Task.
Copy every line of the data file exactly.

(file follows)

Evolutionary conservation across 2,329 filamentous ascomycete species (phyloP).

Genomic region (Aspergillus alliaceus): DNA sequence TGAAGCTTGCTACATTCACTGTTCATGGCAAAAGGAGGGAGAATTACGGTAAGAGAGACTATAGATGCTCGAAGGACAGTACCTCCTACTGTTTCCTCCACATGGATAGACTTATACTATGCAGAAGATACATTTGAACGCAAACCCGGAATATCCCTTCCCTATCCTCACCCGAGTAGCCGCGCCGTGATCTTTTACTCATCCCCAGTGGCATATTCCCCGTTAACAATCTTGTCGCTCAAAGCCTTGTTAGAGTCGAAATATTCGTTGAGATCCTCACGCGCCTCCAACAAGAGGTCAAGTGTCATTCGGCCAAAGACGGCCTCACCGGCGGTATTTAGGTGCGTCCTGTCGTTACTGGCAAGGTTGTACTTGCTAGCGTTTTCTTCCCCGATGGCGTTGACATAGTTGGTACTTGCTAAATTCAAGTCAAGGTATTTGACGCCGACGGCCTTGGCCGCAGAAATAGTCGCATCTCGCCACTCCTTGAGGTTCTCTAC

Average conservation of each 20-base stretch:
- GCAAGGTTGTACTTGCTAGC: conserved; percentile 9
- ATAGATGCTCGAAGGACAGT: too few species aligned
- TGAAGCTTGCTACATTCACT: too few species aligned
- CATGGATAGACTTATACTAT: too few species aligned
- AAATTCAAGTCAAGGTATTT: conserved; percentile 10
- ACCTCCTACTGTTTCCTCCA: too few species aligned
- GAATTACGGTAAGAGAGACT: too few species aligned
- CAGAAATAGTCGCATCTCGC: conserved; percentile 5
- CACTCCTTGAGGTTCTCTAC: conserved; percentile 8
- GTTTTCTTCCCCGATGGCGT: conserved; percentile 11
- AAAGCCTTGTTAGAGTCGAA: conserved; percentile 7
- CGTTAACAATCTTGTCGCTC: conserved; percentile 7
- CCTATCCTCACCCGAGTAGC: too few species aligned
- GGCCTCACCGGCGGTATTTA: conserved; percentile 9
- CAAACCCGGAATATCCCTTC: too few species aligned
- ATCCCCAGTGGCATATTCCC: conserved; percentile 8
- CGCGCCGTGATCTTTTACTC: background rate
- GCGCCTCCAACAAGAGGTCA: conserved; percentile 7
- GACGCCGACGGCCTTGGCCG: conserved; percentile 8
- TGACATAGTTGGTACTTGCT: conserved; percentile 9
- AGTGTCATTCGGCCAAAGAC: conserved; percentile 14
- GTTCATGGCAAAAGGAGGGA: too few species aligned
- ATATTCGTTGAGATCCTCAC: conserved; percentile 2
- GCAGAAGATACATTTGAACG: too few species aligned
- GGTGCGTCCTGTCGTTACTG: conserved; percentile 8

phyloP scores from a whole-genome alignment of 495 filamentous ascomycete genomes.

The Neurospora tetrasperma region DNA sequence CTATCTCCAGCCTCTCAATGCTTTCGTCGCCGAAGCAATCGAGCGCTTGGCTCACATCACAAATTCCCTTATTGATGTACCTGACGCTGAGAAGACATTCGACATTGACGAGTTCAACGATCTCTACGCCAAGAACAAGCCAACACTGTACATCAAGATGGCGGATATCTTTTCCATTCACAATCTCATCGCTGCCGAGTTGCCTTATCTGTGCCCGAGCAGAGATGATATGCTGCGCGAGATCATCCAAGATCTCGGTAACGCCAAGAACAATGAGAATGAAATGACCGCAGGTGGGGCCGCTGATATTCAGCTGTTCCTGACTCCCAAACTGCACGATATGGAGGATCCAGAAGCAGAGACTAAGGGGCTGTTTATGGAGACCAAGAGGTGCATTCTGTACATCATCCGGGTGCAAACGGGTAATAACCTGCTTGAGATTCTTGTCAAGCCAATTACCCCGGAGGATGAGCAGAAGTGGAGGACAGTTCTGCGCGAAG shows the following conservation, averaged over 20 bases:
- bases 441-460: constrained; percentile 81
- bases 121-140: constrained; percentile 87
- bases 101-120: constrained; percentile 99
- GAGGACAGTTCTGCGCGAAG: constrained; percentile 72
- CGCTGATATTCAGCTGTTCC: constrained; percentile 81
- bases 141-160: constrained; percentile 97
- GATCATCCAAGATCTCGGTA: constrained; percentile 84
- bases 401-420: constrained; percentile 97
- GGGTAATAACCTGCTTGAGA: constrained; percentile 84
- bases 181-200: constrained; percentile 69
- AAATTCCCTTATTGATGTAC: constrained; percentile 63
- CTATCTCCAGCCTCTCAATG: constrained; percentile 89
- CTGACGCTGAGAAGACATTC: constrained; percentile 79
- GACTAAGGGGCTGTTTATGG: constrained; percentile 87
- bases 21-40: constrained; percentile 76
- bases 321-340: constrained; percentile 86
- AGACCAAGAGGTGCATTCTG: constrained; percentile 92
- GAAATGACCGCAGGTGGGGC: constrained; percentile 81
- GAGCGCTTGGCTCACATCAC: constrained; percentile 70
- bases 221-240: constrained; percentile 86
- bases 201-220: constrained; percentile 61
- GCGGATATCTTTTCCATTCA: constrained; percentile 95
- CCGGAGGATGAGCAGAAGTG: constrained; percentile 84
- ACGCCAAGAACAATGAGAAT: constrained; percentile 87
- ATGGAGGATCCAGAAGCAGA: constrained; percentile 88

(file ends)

Evolutionary conservation across 2,329 filamentous ascomycete species (phyloP).

Genomic region (Aspergillus alliaceus): DNA sequence TGAAGCTTGCTACATTCACTGTTCATGGCAAAAGGAGGGAGAATTACGGTAAGAGAGACTATAGATGCTCGAAGGACAGTACCTCCTACTGTTTCCTCCACATGGATAGACTTATACTATGCAGAAGATACATTTGAACGCAAACCCGGAATATCCCTTCCCTATCCTCACCCGAGTAGCCGCGCCGTGATCTTTTACTCATCCCCAGTGGCATATTCCCCGTTAACAATCTTGTCGCTCAAAGCCTTGTTAGAGTCGAAATATTCGTTGAGATCCTCACGCGCCTCCAACAAGAGGTCAAGTGTCATTCGGCCAAAGACGGCCTCACCGGCGGTATTTAGGTGCGTCCTGTCGTTACTGGCAAGGTTGTACTTGCTAGCGTTTTCTTCCCCGATGGCGTTGACATAGTTGGTACTTGCTAAATTCAAGTCAAGGTATTTGACGCCGACGGCCTTGGCCGCAGAAATAGTCGCATCTCGCCACTCCTTGAGGTTCTCTAC

Average conservation of each 20-base stretch:
- GCAAGGTTGTACTTGCTAGC: conserved; percentile 9
- ATAGATGCTCGAAGGACAGT: too few species aligned
- TGAAGCTTGCTACATTCACT: too few species aligned
- CATGGATAGACTTATACTAT: too few species aligned
- AAATTCAAGTCAAGGTATTT: conserved; percentile 10
- ACCTCCTACTGTTTCCTCCA: too few species aligned
- GAATTACGGTAAGAGAGACT: too few species aligned
- CAGAAATAGTCGCATCTCGC: conserved; percentile 5
- CACTCCTTGAGGTTCTCTAC: conserved; percentile 8
- GTTTTCTTCCCCGATGGCGT: conserved; percentile 11
- AAAGCCTTGTTAGAGTCGAA: conserved; percentile 7
- CGTTAACAATCTTGTCGCTC: conserved; percentile 7
- CCTATCCTCACCCGAGTAGC: too few species aligned
- GGCCTCACCGGCGGTATTTA: conserved; percentile 9
- CAAACCCGGAATATCCCTTC: too few species aligned
- ATCCCCAGTGGCATATTCCC: conserved; percentile 8
- CGCGCCGTGATCTTTTACTC: background rate
- GCGCCTCCAACAAGAGGTCA: conserved; percentile 7
- GACGCCGACGGCCTTGGCCG: conserved; percentile 8
- TGACATAGTTGGTACTTGCT: conserved; percentile 9
- AGTGTCATTCGGCCAAAGAC: conserved; percentile 14
- GTTCATGGCAAAAGGAGGGA: too few species aligned
- ATATTCGTTGAGATCCTCAC: conserved; percentile 2
- GCAGAAGATACATTTGAACG: too few species aligned
- GGTGCGTCCTGTCGTTACTG: conserved; percentile 8

phyloP scores from a whole-genome alignment of 495 filamentous ascomycete genomes.

The Neurospora tetrasperma region DNA sequence CTATCTCCAGCCTCTCAATGCTTTCGTCGCCGAAGCAATCGAGCGCTTGGCTCACATCACAAATTCCCTTATTGATGTACCTGACGCTGAGAAGACATTCGACATTGACGAGTTCAACGATCTCTACGCCAAGAACAAGCCAACACTGTACATCAAGATGGCGGATATCTTTTCCATTCACAATCTCATCGCTGCCGAGTTGCCTTATCTGTGCCCGAGCAGAGATGATATGCTGCGCGAGATCATCCAAGATCTCGGTAACGCCAAGAACAATGAGAATGAAATGACCGCAGGTGGGGCCGCTGATATTCAGCTGTTCCTGACTCCCAAACTGCACGATATGGAGGATCCAGAAGCAGAGACTAAGGGGCTGTTTATGGAGACCAAGAGGTGCATTCTGTACATCATCCGGGTGCAAACGGGTAATAACCTGCTTGAGATTCTTGTCAAGCCAATTACCCCGGAGGATGAGCAGAAGTGGAGGACAGTTCTGCGCGAAG shows the following conservation, averaged over 20 bases:
- bases 441-460: constrained; percentile 81
- bases 121-140: constrained; percentile 87
- bases 101-120: constrained; percentile 99
- GAGGACAGTTCTGCGCGAAG: constrained; percentile 72
- CGCTGATATTCAGCTGTTCC: constrained; percentile 81
- bases 141-160: constrained; percentile 97
- GATCATCCAAGATCTCGGTA: constrained; percentile 84
- bases 401-420: constrained; percentile 97
- GGGTAATAACCTGCTTGAGA: constrained; percentile 84
- bases 181-200: constrained; percentile 69
- AAATTCCCTTATTGATGTAC: constrained; percentile 63
- CTATCTCCAGCCTCTCAATG: constrained; percentile 89
- CTGACGCTGAGAAGACATTC: constrained; percentile 79
- GACTAAGGGGCTGTTTATGG: constrained; percentile 87
- bases 21-40: constrained; percentile 76
- bases 321-340: constrained; percentile 86
- AGACCAAGAGGTGCATTCTG: constrained; percentile 92
- GAAATGACCGCAGGTGGGGC: constrained; percentile 81
- GAGCGCTTGGCTCACATCAC: constrained; percentile 70
- bases 221-240: constrained; percentile 86
- bases 201-220: constrained; percentile 61
- GCGGATATCTTTTCCATTCA: constrained; percentile 95
- CCGGAGGATGAGCAGAAGTG: constrained; percentile 84
- ACGCCAAGAACAATGAGAAT: constrained; percentile 87
- ATGGAGGATCCAGAAGCAGA: constrained; percentile 88